For I was envious of the arrogant when I saw the prosperity of the wicked…until I went into the sanctuary of God; then I discerned their end. Psalm 73:3,17
Providence is an act of God, whereby, according to his eternal and most wise counsel, he preserves and governs all things, and directs them all to their ends, but chiefly to his own glory. It is necessary for our hearts to be well established in this truth, that we may acknowledge God with praise for the good that comes to pass, and embrace the bad with patience. Some doubt God’s providence when it can be seen that the wicked flourish, and the godly are often exposed to poverty, contempt and reproach. Wicked Dives feasted every day, while godly Lazarus starved at this glutton’s gate entertaining the dogs with licking his sores. Did God’s particular care furnish the glutton’s table, and only give scraps to his child? This question has been a problem for all ages. Actually this is an affirmation, not a contradiction, of God’s providence. The world has always hated God’s children, but God sustains them amidst the rage and hatred of their enemies. Though continually oppressed, they are never rooted out of the world. We see the power and care of Almighty God to keep a bush unconsumed in the midst of fire. When he brings calamity on his own children it is for their trial. What wicked men possess of this world is all that they can every hope for. The inequality of his providence in this life will be cleared up at the Day of Judgment. Blessings of this life may not be mercies, but snares. O never call Dives’ delicious fare ‘good things’, if it ends in torment! Was it good for him to be wrapped in purple who is now wrapped in flames? Lazarus’ sores are not evil if he now lies in Abraham’s bosom. In that day, all will be made plain. God may bless one by affliction and curse another by prosperity. Nothing is truly good but promotes eternal happiness.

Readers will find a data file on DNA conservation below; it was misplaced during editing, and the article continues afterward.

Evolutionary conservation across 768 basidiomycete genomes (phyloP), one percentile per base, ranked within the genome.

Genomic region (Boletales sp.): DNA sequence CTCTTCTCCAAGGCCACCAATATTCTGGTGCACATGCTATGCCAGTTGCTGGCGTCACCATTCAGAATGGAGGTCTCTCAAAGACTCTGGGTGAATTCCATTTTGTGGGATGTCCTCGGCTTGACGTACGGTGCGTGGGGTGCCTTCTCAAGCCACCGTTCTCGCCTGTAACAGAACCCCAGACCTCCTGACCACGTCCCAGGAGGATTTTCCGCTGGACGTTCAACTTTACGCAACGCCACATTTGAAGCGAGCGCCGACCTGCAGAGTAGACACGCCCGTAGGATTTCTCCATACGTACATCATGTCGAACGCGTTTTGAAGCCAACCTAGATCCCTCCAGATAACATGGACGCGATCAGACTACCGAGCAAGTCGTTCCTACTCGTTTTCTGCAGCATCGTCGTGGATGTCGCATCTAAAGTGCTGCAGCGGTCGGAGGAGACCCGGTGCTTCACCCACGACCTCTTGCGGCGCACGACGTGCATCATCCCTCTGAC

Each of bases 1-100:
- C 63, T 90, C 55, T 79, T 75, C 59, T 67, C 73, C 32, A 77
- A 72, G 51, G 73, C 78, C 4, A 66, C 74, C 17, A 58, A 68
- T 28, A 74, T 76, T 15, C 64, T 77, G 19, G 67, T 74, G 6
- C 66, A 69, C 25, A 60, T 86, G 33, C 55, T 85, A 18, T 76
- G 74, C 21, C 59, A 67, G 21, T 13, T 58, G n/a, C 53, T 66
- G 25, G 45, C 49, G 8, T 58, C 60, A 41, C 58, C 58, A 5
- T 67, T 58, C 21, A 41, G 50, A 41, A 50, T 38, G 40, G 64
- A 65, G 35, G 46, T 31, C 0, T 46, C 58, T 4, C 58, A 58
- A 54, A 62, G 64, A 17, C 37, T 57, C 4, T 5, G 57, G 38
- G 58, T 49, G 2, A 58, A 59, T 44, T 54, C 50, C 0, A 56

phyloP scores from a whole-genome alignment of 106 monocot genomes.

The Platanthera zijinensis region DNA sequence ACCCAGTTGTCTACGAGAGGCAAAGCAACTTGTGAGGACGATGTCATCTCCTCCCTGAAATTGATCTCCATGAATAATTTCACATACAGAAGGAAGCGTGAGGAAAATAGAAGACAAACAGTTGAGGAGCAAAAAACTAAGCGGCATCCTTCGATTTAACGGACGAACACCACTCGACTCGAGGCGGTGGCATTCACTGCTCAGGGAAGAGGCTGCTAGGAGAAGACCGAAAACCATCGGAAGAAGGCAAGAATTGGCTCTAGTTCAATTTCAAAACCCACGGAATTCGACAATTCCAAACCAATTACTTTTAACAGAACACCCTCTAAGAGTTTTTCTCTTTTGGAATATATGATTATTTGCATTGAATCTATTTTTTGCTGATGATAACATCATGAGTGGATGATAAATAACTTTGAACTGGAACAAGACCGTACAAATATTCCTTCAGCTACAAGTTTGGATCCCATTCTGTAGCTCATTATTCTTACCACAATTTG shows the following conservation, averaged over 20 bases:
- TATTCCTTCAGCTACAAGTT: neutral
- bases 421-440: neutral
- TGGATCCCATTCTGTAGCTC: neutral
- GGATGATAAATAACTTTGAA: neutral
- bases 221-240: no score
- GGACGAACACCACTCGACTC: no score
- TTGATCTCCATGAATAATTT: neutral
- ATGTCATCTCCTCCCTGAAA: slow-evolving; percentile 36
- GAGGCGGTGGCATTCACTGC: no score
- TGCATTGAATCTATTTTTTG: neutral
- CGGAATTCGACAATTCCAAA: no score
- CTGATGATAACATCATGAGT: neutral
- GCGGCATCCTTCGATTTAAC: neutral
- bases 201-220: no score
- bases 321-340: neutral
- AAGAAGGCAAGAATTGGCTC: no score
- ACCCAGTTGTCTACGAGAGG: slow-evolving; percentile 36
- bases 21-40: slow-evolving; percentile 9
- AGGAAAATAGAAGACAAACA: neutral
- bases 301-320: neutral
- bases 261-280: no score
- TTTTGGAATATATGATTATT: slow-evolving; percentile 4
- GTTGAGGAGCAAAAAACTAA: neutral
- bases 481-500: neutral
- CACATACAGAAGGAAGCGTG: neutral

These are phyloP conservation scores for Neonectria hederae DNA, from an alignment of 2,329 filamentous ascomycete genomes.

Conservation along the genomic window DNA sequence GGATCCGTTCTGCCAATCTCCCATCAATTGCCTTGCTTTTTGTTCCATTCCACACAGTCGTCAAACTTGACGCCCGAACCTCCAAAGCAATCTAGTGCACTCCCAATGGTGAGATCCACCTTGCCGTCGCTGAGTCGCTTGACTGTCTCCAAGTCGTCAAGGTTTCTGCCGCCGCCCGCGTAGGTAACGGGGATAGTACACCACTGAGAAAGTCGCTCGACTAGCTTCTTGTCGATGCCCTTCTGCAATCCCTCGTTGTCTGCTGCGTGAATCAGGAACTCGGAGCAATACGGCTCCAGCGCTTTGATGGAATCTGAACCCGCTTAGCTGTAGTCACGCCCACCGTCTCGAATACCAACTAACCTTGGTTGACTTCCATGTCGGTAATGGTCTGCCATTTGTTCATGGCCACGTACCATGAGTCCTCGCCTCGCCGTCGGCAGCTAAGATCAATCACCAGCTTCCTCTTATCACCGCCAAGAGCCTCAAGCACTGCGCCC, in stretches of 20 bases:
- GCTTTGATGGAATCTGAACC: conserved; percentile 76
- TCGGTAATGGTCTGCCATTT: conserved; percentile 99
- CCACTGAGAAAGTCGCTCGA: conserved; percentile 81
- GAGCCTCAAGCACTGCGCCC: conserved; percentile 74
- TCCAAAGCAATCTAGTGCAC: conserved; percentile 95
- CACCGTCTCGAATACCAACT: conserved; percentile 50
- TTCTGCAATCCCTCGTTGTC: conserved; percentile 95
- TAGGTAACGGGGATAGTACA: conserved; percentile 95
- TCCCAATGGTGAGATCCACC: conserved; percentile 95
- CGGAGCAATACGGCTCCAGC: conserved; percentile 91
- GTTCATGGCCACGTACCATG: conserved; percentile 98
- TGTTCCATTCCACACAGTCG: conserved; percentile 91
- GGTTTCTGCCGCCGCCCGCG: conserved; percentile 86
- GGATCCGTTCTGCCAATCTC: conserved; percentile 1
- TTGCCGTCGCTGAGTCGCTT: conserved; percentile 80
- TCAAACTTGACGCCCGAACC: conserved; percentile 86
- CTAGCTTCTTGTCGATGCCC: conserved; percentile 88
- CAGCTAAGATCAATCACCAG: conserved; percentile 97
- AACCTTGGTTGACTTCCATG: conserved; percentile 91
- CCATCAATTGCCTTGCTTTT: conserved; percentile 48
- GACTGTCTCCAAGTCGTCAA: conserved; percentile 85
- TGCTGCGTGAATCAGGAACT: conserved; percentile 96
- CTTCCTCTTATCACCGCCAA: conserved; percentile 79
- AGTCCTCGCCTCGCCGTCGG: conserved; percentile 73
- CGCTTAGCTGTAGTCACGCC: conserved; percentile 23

In this classic devotional, John Calvin urges readers to apply the Christian life in a balanced way to mind, heart, and hand. Rather than focusing on contemplative otherworldliness, the book stresses the importance of a devotedly active Christian life. In style and spirit, this book is much like Augustine’s Confessions, Bunyan’s Pilgrim’s Progress, or Thomas à Kempis’s Imitation of Christ. However, its intense practicality sets it apart, making it easily accessible for any reader seeking to carry out Christian values in everyday life. Chapter themes include obedience, self-denial, the significance of the cross, and how we should live our lives today.